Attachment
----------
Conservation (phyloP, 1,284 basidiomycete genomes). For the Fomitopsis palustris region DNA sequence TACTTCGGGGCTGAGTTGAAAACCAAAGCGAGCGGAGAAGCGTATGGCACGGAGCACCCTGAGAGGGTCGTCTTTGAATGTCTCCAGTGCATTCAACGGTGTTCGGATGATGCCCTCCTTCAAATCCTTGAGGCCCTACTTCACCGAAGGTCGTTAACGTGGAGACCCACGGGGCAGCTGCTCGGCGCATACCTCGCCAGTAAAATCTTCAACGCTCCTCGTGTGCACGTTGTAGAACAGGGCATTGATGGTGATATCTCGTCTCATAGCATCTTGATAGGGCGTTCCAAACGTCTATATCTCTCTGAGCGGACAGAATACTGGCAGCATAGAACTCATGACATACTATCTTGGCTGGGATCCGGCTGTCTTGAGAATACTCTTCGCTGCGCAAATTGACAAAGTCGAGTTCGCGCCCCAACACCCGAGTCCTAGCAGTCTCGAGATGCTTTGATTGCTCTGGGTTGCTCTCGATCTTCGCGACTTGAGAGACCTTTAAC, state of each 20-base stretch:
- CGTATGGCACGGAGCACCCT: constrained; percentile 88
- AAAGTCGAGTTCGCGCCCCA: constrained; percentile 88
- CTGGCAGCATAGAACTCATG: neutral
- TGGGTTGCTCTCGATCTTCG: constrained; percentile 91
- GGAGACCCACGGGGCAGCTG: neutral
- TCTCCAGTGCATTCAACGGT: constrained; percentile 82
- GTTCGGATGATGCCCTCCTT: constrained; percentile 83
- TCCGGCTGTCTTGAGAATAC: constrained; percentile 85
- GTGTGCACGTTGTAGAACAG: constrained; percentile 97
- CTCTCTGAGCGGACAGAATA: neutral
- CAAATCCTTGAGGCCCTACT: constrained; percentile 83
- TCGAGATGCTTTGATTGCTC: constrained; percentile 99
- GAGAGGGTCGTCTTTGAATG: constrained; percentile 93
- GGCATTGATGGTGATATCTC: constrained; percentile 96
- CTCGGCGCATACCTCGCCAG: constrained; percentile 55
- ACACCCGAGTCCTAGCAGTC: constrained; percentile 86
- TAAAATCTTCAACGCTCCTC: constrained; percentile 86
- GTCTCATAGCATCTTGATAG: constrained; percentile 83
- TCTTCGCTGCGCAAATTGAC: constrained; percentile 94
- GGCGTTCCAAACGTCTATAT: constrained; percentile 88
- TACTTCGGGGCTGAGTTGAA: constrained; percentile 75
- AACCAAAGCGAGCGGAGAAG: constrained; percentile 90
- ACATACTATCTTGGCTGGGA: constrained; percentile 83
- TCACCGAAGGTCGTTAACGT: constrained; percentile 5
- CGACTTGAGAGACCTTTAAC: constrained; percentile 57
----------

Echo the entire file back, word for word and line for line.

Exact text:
Conservation (phyloP, 1,284 basidiomycete genomes). For the Fomitopsis palustris region DNA sequence TACTTCGGGGCTGAGTTGAAAACCAAAGCGAGCGGAGAAGCGTATGGCACGGAGCACCCTGAGAGGGTCGTCTTTGAATGTCTCCAGTGCATTCAACGGTGTTCGGATGATGCCCTCCTTCAAATCCTTGAGGCCCTACTTCACCGAAGGTCGTTAACGTGGAGACCCACGGGGCAGCTGCTCGGCGCATACCTCGCCAGTAAAATCTTCAACGCTCCTCGTGTGCACGTTGTAGAACAGGGCATTGATGGTGATATCTCGTCTCATAGCATCTTGATAGGGCGTTCCAAACGTCTATATCTCTCTGAGCGGACAGAATACTGGCAGCATAGAACTCATGACATACTATCTTGGCTGGGATCCGGCTGTCTTGAGAATACTCTTCGCTGCGCAAATTGACAAAGTCGAGTTCGCGCCCCAACACCCGAGTCCTAGCAGTCTCGAGATGCTTTGATTGCTCTGGGTTGCTCTCGATCTTCGCGACTTGAGAGACCTTTAAC, state of each 20-base stretch:
- CGTATGGCACGGAGCACCCT: constrained; percentile 88
- AAAGTCGAGTTCGCGCCCCA: constrained; percentile 88
- CTGGCAGCATAGAACTCATG: neutral
- TGGGTTGCTCTCGATCTTCG: constrained; percentile 91
- GGAGACCCACGGGGCAGCTG: neutral
- TCTCCAGTGCATTCAACGGT: constrained; percentile 82
- GTTCGGATGATGCCCTCCTT: constrained; percentile 83
- TCCGGCTGTCTTGAGAATAC: constrained; percentile 85
- GTGTGCACGTTGTAGAACAG: constrained; percentile 97
- CTCTCTGAGCGGACAGAATA: neutral
- CAAATCCTTGAGGCCCTACT: constrained; percentile 83
- TCGAGATGCTTTGATTGCTC: constrained; percentile 99
- GAGAGGGTCGTCTTTGAATG: constrained; percentile 93
- GGCATTGATGGTGATATCTC: constrained; percentile 96
- CTCGGCGCATACCTCGCCAG: constrained; percentile 55
- ACACCCGAGTCCTAGCAGTC: constrained; percentile 86
- TAAAATCTTCAACGCTCCTC: constrained; percentile 86
- GTCTCATAGCATCTTGATAG: constrained; percentile 83
- TCTTCGCTGCGCAAATTGAC: constrained; percentile 94
- GGCGTTCCAAACGTCTATAT: constrained; percentile 88
- TACTTCGGGGCTGAGTTGAA: constrained; percentile 75
- AACCAAAGCGAGCGGAGAAG: constrained; percentile 90
- ACATACTATCTTGGCTGGGA: constrained; percentile 83
- TCACCGAAGGTCGTTAACGT: constrained; percentile 5
- CGACTTGAGAGACCTTTAAC: constrained; percentile 57